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Between 2005 and 2011, IMC published Daily Tips every weekday on consulting ethics, marketing, service delivery and practice management. You may search more than 800 tips on this website using keywords in "Search all posts" or clicking on a tag in the Top Tags list to return all tips with that specific tag. Comment on individual tips (members and registered guests) or use the Contact Us form above to contact Mark Haas CMC, FIMC, Daily Tips author/editor. Daily Tips are being compiled into several volumes and will be available through IMC USA and Mark Haas.

 

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Top tags: client relations  communication  customer understanding  your consulting practice  marketing  consultant role  learning  client service  reputation  goodwill  consulting process  market research  practice management  sales  ethics  planning  client development  engagement management  innovation  proposals  professional development  professionalism  knowledge assets  prospect  trends  presentations  recommendations  consulting colleagues  intellectual property  product development 

#666: Poor Grammar Can Kill Your Reputation

Posted By Mark Haas CMC FIMC, Monday, October 3, 2011
Updated: Monday, October 3, 2011
I have a client who rails about consultants with poor grammar. How big a deal is this?

I can't say how prevalent this is with consultants but I suspect these kind of errors in grammar can be a deal breaker when you are trying to impress a client with your command of language and precision and care taken in communication. What does it say about you when you utter sentences such as "He is the one that (who) conducted the focus group," or "There (They're) probably ready for the presentation," or "I think it would be well (good) to approach a new supplier"? Confusing its and it's is unusually common.

Part of the decline of grammar and spelling has been attributed to the increase in IM/texting, where informality is part of the culture and started when each letter transmitted was a challenge. Another reason is the lack of reading, particularly among younger people. Television competes with reading and the proportion of adults who read a work of creative literature in the past year has declined to less than half. One in four adults have not read any books in the past year.

Tip: You don't know what you don't know. To be sure you are not inadvertently committing grammatical errors, get a list of common grammatical mistakes in speaking or writing. Examples include five common mistakes or ten common mistakes in business writing.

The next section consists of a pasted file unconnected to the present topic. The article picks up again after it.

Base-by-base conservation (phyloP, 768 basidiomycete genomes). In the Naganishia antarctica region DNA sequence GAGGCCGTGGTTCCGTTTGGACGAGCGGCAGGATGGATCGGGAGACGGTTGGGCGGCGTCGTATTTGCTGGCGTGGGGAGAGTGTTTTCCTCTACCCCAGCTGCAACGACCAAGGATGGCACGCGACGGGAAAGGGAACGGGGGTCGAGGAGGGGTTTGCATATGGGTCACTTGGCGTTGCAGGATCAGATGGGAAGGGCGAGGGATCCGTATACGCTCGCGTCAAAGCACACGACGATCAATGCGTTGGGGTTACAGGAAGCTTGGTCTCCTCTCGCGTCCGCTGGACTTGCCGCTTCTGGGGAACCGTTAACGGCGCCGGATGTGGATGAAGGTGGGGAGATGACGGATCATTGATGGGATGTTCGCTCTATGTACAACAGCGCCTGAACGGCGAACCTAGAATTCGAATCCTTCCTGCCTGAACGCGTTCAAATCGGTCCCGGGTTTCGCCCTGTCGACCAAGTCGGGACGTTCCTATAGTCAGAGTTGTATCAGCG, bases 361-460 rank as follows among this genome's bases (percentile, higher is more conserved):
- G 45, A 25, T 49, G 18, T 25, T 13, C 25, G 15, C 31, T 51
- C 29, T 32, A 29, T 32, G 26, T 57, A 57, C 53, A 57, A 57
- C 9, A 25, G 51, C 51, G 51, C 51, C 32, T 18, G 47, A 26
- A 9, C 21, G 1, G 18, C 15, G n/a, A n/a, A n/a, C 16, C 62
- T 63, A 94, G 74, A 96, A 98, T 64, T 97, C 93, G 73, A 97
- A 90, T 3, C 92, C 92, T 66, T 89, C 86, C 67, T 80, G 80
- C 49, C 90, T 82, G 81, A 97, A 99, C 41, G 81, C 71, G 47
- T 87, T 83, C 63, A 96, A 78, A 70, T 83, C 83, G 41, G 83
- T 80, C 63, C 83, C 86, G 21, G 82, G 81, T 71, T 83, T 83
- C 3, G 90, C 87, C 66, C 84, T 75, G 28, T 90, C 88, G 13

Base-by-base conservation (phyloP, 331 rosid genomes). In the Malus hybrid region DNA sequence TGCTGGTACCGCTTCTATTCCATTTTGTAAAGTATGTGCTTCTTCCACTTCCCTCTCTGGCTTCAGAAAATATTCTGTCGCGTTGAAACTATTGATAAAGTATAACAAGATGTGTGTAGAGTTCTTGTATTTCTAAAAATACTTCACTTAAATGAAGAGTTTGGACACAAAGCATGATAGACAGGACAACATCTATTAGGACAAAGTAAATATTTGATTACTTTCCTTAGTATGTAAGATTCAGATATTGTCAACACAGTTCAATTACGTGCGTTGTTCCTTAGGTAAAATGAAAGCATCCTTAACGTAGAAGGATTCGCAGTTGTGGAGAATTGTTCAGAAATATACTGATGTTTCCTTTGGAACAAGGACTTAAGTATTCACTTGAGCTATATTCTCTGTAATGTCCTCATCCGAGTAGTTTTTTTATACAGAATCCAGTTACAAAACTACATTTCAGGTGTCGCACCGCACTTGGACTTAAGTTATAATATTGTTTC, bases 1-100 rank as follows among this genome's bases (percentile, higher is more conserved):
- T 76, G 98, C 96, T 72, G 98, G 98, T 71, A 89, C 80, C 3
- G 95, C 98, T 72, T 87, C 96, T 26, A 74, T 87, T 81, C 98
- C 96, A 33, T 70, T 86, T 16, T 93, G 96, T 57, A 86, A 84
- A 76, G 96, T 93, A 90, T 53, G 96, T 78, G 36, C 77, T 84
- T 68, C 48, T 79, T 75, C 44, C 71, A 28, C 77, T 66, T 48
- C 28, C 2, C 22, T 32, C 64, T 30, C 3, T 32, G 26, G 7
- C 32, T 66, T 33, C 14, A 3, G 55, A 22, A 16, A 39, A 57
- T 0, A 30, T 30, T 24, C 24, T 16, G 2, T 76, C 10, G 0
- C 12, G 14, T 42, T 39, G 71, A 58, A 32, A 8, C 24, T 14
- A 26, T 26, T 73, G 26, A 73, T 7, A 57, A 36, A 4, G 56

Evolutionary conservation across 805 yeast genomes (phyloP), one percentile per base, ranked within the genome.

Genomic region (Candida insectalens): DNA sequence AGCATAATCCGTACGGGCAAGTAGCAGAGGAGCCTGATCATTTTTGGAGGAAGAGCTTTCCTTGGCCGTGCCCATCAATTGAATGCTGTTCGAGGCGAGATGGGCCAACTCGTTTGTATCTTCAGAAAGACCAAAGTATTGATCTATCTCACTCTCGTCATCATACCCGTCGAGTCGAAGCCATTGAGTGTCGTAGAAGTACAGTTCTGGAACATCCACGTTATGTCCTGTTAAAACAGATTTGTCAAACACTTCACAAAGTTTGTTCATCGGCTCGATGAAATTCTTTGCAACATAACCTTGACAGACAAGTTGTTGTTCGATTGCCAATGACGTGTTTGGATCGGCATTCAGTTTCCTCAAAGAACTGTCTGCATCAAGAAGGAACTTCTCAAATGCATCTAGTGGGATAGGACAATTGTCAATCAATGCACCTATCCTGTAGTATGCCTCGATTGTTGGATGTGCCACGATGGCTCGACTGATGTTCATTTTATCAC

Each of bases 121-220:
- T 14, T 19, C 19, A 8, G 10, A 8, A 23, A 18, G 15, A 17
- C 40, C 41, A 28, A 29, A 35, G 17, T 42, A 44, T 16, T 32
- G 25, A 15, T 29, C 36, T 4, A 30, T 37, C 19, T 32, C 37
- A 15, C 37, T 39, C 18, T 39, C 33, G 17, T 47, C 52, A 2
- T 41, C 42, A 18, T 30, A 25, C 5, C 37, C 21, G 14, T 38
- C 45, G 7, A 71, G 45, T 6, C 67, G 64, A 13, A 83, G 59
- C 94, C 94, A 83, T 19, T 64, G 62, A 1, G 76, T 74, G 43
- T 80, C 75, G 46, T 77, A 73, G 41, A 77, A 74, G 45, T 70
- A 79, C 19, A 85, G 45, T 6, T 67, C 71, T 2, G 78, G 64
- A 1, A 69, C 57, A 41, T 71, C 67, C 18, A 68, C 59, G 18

© 2011 Institute of Management Consultants USA

Tags:  communication  reputation  writing 

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#665: Consultant's Picks for Social Media Sources

Posted By Mark Haas CMC FIMC, Friday, September 30, 2011
Updated: Friday, September 30, 2011
All good consultants have their favorite research and data sources, usually specific to their industry and professional discipline. Given that traditional media is being overtaken by social media, where should a consultant go to get the best collections of social media generated news and information?

This is a great question. The issue at hand is where do we go and who do we trust for valid and timely information when traditional media sources are closing, merging or shrinking? At least for the US, we are going back to the early days of the country when we had more than 10,000 newspapers (admittedly many were of limited circulation), providing a lot of information, and a lot more opinions. Over time, these consolidated into the trusted news sources we have enjoyed for the last century. Now we are faced with the struggling business model of print news media and provided with thousands of sources, many of which we can't verify as to quality and veracity. So, who do you trust/

My suggested selection criteria relate to how news is collected, how well the news is presented, and how responsive the outlet is to its readers. More reporters from diverse sources, committed to long term relationships with the outlet is better than a steady stream of one-off submissions from itinerant reporters. Outlets that invest in an a platform that presents information in quickly searchable and accessible formats (including mobile) is better than an old-line media that just put all their content " on the web." Finally, 24-hour news cycles are no longer unidirectional, so the opportunity to comment on content and engage with authors, editors and readers is better than static content.